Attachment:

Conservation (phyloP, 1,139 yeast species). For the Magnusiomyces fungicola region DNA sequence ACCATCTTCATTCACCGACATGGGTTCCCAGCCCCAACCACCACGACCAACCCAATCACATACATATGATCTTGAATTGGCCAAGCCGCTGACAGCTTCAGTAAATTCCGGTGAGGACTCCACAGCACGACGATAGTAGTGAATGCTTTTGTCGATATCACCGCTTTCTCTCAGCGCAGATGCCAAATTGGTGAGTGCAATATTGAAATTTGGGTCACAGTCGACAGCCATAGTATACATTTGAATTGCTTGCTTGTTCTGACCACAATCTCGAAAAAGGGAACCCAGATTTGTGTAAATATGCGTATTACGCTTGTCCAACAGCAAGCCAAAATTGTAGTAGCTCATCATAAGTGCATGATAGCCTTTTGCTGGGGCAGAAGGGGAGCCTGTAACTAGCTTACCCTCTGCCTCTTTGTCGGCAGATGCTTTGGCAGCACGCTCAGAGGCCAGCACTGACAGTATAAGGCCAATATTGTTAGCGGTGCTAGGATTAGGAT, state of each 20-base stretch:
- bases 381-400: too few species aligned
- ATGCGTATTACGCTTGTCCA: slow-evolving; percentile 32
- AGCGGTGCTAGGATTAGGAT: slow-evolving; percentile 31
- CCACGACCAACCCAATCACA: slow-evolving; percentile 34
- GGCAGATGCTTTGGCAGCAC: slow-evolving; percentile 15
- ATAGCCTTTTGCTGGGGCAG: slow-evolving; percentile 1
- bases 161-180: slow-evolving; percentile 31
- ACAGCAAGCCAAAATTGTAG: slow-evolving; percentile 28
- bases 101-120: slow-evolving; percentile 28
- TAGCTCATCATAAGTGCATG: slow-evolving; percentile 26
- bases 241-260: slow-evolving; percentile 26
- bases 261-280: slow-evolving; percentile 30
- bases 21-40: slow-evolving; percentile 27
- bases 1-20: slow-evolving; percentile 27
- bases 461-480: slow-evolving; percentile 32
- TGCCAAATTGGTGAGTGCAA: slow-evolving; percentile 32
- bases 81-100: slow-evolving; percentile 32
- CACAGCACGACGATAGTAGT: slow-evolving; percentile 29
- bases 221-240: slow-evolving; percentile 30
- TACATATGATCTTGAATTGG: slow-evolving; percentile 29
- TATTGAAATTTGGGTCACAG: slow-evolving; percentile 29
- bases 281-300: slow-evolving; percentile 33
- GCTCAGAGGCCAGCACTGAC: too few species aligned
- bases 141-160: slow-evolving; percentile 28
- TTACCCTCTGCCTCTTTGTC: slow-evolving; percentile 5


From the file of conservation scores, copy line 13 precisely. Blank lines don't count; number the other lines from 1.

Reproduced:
- bases 261-280: slow-evolving; percentile 30